2021 Faultline Chardonnay

Faultline Chardonnay



$0.00 AUD


Tasting Profile

November 2022

This single-block wine is sourced from just 0.5 ha of 25-year-old Chardonnay vines within the Faultline block. Compared to the Farrago block, the soil contains less ironstone and more deep clay, leading to wines containing an earthy depth and a fuller, richer palate. The fruit was gently whole-bunch pressed directly into French oak barriques (20% of which were new), and fermentation occurred spontaneously with ambient yeasts. Following fermentation, the wine was aged on lees (without battonage) for 11 months and was racked only once, directly prior to bottling. The wine was bottled without fining and with minimal filtration.

The nose offers a complex mix of aromas – nectarine, white florals, lime, and various other citrus notes, complete with engaging spice notes of ginger and lavender. The palate is taut and direct, with powerful citrus and softer edges showing more stonefruit characters. It finishes with a stone-like grip and excellent length. Tense and tight, this wine will reward time in the cellar.


Tasting Profile 2021
Tasting Profile 2020
Tasting Profile 2019



Vinous, May 2023

Angus Hughson

Energetic and powerful with a pristine core of youthful grapefruit and preserved lemon aromas wound in creamy oak. An exceptional precision follows. Tightly wound citrus flavours are lifted by more savoury/mineral nuances through to a super long and vibrant finish. The 2021 is a benchmark Mornington Peninsula Chardonnay.

95 points

The Real Review, June 2023

Aaron Brasher

Aromas of grapefruit pith, wet stone, minerals, just-ripe white peach, white flowers and nougat. Fine and focused; citrus and stone fruit are at the core. There’s a decent kick of nutty oak and creaminess and the acidity has snap and crAunch. Long, textured, layered and mouth-filling.

95 points

Wine Pinot, June 2023

Ken Gargett

This superb Mornington Peninsula Chardonnay is made from fruit that hails from a 0.5-hectare section of the Faultline vineyard. This vineyard has less ironstone and more clay than the Farrago. Whole bunches are pressed into French oak barriques, 20% new, with native yeasts. After fermentation, the wine spends 11 months on lees with a single racking. A deep yellow shade, the nose gives us notes of peaches, beeswax, ginger, cashews, and more with more notes of lemon butter and nougat. This is richer and riper in style than the Farrago and provides a gorgeous crème brulée texture. With fine acidity, excellent focus, and very good length, it will offer thoroughly enjoyable drinking over the next eight to twelve years. Love it!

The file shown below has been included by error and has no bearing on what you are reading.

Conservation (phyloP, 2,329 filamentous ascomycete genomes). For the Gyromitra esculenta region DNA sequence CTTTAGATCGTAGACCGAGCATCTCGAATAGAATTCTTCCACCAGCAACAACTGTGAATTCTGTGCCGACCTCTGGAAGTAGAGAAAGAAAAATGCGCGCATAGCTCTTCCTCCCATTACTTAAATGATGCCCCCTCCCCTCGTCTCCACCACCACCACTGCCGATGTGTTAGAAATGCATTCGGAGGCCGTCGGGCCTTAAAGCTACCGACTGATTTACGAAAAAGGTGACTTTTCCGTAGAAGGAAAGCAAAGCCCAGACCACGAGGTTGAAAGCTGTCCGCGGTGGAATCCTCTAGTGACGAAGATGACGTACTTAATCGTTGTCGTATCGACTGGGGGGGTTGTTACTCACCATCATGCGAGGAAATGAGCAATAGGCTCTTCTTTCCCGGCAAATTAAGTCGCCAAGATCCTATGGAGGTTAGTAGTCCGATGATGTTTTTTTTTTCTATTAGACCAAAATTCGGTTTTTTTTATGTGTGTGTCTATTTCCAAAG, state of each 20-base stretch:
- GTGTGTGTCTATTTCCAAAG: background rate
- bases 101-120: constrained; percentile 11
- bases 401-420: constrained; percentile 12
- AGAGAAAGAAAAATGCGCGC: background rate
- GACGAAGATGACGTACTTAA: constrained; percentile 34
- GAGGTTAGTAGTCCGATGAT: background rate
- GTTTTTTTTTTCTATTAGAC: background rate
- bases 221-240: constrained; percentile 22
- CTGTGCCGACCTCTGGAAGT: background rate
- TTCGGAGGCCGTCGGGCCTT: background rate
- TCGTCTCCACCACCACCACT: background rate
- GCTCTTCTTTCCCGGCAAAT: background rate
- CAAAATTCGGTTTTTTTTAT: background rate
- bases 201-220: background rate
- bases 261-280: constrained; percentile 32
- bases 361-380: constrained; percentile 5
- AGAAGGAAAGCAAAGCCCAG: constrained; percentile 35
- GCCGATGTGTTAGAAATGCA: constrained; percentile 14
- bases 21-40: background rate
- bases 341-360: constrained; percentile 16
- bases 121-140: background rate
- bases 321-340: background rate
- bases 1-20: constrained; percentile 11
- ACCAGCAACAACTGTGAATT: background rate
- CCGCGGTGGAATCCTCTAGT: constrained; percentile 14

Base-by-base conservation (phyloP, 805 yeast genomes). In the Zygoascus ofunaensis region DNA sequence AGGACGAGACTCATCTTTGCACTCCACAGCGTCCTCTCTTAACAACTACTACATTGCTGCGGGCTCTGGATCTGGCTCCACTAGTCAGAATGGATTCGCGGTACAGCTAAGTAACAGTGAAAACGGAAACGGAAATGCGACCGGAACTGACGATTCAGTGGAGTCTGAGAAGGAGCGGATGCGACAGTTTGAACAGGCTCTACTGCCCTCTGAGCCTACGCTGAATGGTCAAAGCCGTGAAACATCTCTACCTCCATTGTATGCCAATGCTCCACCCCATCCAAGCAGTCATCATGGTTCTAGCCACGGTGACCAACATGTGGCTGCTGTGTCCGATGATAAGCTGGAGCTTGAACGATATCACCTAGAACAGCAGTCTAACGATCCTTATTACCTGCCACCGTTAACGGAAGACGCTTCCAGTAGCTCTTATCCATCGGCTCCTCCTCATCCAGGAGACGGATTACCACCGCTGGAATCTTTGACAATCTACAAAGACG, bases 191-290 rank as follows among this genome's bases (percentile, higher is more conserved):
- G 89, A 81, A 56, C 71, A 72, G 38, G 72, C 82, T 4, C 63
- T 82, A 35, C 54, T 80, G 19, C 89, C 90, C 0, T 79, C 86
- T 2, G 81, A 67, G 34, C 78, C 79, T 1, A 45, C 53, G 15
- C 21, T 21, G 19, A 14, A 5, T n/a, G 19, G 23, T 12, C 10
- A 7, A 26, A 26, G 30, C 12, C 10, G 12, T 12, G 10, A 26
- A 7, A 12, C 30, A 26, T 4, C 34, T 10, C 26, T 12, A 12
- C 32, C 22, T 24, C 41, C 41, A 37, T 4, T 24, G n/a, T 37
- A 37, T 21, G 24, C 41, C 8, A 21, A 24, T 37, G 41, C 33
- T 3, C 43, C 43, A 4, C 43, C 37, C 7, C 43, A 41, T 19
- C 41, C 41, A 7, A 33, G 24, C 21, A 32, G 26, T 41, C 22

96 points

Halliday Wine Companion, August 2023

Jane Faulkner

Faultline has a lot of detail, but in a more restrained package than its sibling Farrago. There’s finesse across the tight palate with fresh lemon and grapefruit and some flinty sulphides. Plus the perfect amount of nutty lees to expand the palate a tad. Moreish, savoury, complex and delicious.

96 points

Ciao Magazine, November 2023

Winsor Dobbin

Sometimes you want a wine for which you must pay a premium, perhaps for a dinner party, or maybe a special occasion. The chardonnays and pinot noirs from Kooyong on the Mornington Peninsula always deliver something special, so are well worth the asking prices. Richer and rounder than some of its stablemates, this single block wine nonetheless has a precise, crisp palate with grapefruit and stone fruit flavours along with plenty of length. Pair this with a traditional roast pork and crackling.

96 points

Reviews 2021
Reviews 2020
Reviews 2019


The Vintage

Although 2020 Winter was mild, it provided excellent rainfall, with approximately 225mm falling evenly throughout June, July, and August. Budburst commenced in the second week of September, a typical start to a season on the Mornington Peninsula. Spring presented typical conditions with fluctuating temperatures and rainfall. Temperatures stabilised before flowering, and the region experienced favourable conditions throughout this critical time of the season. All our vineyards enjoyed good flowering and fruit set. While early Summer rainfall was below average, conditions shifted to wet and humid during January. The viticultural team worked diligently to ensure our vineyards remained disease-free. Veraison commenced mid-January, earlier than the last couple of seasons. Our vineyards were replenished with good natural rainfall during this time, thus satisfying the increased water demand of grapevines. The sunny but relatively cool weather throughout February meant ripening was slow and steady. Harvest commenced in early March and continued into early April. The weather remained mild throughout, and harvest progressed at an even pace, providing ideal conditions.

The Vineyard

The Kooyong vineyard is located on the Mornington Peninsula at Tuerong, on Miocene sedimentary soils. Our wines are made from domain grown, handpicked grapes and aim to manifest terroir: the integration of our geology and soils with the macroclimate of our region, the mesoclimates of the various sites within our vineyard and the weather of the annual grape growing season. Our cultural operations in the vineyard and practices in the winery endeavour to articulate these unique characteristics diligently, respectfully and without artifice.